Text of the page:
Monday, 30 April 2012

World Championships qualification

UK Athletics have finally published their qualification criteria for this year's World 24 hr Championships.  It's near the bottom of this page on their website.

Basically athletes should achieve the required standard between 1 May 2010 and 31 May 2012 and those all important standards are:

Men - A standard ... 238 km (147.9 miles)
Men - team standard ... 230 km (142.9 miles)

Women - A standard ... 214 km (133.0 miles)
Women - team standard ... 204 km (126.8 miles)

Right, that's one less thing for me to worry about.  I ran further than 238 km when winning the race in Perth back in September 2010.

So, apart from relief, what are my initial thoughts ?

1 - the men's standards have risen quite a lot since last time.  They were 236 km and 225 km (146.6 and 139.8 miles).

2 - I don't have the figures to hand but I think the women's standards have fallen by a single kilometre.

3 - Runners without the necessary standard have only 34 days to make the grade.  I'm guessing that there will be about 8 or 9 European races in May in which to do that ... but how many have an IAU label ? [two I think].  And how many still have places available ?

4 - By way of contrast, the UK qualifying standard for the Olympic marathon was announced back in summer 2011 with the final date to achieve the standard being 22 April 2012.  That's about 8 or 9 months and probably quite a few marathons to choose from in which to do the business.

5 - Oh well ... I guess that until we have 24 hr races in the Olympic and/or Commonwealth Games they'll always be seen as not quite as important even though we train just as hard (if not harder) ... grumble, grumble, grumble.

6 - Four men and two women have the A standard.  In date order they are:  Lizzy Hawker, John Pares, myself, Emily Gelder, Richard Quennell and Jim Rogers.  Also, Jen Salter, Pat Robbins, Sharon Law, Marie Doke, Debbie Martin-Consani and Angie Sadler have the team standard.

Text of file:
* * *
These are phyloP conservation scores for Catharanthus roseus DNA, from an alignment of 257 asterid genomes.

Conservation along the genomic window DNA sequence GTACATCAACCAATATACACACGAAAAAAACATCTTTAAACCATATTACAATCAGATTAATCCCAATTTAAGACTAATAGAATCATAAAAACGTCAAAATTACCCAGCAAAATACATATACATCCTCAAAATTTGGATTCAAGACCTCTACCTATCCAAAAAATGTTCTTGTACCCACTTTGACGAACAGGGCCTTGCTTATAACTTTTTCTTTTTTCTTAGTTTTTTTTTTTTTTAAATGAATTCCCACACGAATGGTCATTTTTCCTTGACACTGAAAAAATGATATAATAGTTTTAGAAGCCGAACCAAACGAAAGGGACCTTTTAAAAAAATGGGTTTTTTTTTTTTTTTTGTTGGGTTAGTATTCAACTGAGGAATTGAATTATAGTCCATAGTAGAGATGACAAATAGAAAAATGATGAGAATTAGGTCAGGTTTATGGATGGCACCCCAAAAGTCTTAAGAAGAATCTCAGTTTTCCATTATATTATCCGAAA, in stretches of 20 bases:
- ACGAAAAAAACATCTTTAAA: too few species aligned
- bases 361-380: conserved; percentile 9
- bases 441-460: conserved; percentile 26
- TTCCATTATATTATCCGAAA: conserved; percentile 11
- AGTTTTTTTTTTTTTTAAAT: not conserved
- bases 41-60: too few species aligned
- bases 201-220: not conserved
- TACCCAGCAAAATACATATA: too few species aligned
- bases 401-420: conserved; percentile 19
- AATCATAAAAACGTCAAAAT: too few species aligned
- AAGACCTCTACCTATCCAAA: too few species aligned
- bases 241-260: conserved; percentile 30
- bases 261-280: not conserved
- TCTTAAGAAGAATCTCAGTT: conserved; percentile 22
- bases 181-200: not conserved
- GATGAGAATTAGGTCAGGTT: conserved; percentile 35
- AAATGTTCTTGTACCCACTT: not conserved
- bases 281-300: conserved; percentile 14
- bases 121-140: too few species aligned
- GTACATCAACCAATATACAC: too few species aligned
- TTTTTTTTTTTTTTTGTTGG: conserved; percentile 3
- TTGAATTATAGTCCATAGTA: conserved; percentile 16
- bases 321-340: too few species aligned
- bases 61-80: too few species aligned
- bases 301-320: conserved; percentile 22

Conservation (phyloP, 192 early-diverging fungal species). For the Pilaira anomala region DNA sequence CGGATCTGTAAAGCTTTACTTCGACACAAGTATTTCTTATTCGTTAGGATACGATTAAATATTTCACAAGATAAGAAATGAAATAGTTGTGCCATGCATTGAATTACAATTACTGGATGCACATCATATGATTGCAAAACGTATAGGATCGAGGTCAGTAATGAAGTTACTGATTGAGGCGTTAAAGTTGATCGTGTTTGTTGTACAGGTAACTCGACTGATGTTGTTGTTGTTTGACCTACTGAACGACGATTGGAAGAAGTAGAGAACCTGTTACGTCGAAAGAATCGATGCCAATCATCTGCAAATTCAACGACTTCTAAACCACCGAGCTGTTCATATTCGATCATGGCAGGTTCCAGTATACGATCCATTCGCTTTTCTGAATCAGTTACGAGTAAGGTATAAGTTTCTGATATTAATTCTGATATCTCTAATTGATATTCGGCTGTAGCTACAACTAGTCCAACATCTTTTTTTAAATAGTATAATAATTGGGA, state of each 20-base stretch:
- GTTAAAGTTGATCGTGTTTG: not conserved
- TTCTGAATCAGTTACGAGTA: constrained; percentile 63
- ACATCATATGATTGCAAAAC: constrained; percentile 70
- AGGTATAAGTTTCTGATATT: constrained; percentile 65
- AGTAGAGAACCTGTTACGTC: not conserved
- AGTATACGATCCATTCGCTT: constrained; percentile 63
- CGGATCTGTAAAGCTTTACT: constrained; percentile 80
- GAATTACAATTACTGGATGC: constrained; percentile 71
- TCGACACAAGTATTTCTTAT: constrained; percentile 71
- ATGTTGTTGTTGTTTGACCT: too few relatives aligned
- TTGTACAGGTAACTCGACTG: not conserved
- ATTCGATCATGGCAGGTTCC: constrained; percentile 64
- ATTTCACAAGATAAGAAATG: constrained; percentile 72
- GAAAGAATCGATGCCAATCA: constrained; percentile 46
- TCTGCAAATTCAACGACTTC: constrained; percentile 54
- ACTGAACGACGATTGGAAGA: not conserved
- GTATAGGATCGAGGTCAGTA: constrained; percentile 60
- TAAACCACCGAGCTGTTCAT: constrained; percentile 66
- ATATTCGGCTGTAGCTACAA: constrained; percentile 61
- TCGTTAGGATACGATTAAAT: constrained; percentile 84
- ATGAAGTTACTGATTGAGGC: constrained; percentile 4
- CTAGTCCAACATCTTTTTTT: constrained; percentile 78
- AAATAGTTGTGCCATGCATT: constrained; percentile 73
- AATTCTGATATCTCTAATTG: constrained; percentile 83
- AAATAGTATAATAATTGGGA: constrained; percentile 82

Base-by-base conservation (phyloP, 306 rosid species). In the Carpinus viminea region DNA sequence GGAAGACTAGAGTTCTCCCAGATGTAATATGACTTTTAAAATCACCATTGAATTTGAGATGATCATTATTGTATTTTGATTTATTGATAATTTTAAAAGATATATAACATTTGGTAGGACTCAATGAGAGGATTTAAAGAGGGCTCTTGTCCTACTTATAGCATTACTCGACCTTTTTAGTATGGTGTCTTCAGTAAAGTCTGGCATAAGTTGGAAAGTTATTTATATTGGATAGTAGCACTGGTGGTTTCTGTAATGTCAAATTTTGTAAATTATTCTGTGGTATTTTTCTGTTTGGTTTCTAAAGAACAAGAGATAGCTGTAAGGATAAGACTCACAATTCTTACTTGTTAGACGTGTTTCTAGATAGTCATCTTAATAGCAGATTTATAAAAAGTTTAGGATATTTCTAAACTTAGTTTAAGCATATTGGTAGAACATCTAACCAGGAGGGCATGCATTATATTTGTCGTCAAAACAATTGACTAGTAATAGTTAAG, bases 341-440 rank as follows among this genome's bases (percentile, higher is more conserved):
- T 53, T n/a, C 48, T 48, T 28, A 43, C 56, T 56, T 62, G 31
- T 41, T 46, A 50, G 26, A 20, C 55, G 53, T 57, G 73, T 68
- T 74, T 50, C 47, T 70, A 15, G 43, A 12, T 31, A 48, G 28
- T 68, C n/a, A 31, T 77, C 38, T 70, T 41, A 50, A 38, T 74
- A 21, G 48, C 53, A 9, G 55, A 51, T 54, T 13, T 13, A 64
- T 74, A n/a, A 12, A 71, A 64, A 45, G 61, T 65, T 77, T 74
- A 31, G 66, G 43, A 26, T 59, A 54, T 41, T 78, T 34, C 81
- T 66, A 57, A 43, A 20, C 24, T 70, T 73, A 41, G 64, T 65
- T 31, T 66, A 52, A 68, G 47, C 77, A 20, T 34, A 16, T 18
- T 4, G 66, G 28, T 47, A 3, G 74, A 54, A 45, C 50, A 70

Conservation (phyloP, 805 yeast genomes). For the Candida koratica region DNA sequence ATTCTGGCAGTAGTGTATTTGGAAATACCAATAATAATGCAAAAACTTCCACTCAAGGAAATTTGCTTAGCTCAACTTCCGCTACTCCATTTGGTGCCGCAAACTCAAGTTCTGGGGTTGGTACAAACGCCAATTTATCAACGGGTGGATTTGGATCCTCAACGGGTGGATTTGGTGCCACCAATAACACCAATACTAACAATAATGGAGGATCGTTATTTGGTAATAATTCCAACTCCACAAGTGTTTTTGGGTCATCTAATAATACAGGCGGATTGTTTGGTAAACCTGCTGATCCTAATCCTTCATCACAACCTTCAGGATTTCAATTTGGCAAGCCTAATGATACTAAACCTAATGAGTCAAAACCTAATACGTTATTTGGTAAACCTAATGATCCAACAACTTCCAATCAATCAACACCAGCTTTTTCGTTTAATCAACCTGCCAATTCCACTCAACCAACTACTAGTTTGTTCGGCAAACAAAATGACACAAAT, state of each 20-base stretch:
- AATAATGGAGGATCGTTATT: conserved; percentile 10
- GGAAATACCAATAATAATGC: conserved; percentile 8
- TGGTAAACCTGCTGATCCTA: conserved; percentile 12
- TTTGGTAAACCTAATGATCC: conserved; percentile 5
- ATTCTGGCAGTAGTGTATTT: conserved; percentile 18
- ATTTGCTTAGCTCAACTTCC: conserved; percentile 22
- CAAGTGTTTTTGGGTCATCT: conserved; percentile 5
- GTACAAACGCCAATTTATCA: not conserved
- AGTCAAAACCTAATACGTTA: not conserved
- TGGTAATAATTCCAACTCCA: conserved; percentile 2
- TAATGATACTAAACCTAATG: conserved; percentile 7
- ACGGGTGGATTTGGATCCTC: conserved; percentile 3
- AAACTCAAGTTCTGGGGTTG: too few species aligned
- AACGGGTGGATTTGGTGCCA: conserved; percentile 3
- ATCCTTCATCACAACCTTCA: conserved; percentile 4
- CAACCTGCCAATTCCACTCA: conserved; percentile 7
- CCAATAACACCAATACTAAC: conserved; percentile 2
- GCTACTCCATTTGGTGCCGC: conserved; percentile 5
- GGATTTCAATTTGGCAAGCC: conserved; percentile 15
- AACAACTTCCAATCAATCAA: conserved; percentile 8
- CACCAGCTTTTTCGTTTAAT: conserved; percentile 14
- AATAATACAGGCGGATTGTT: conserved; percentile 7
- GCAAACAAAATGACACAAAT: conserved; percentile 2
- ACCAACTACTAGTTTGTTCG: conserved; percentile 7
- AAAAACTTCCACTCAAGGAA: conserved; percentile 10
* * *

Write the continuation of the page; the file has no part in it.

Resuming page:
There are seven women in that list and as there'll be a maximum of six men and six women going to Katowiche at least one of them will be staying at home unfortunately.

So, there it is.  A bit late I think but at least I have the necessary standard and now it's down to the selectors who meet at the beginning of June and announce the team on Tuesday the 19th.

As a final point it would appear that in order to get the A standard for the 2013 World Championships I would have to break my pb sometime this year.  I know I can do that.

Friday, 27 April 2012

headaches ... and other race news

After my last long run (Wednesday) recovery was progressing nicely when, about 7 hours after I got back home, I developed a headache.  Didn't think much about it but it gradually got worse and despite some ibuprofen before going to bed my head still throbbed when I woke the next morning.

I couldn't face a 16 mile (26 km) run in the rain with a pounding head so I cancelled that idea and went straight for the coffee.  Magic ... within half an hour my headache disappeared.  That got me thinking about the cause ...

I have had similar headaches in the past after a long run and my theory is that as the long run was in the morning I didn't have my usual caffeine shot (or three, in my case).  I guess my body was telling me what was wrong and now that I've heard the message I'm going to try taking some caffeine tablets during my next long run.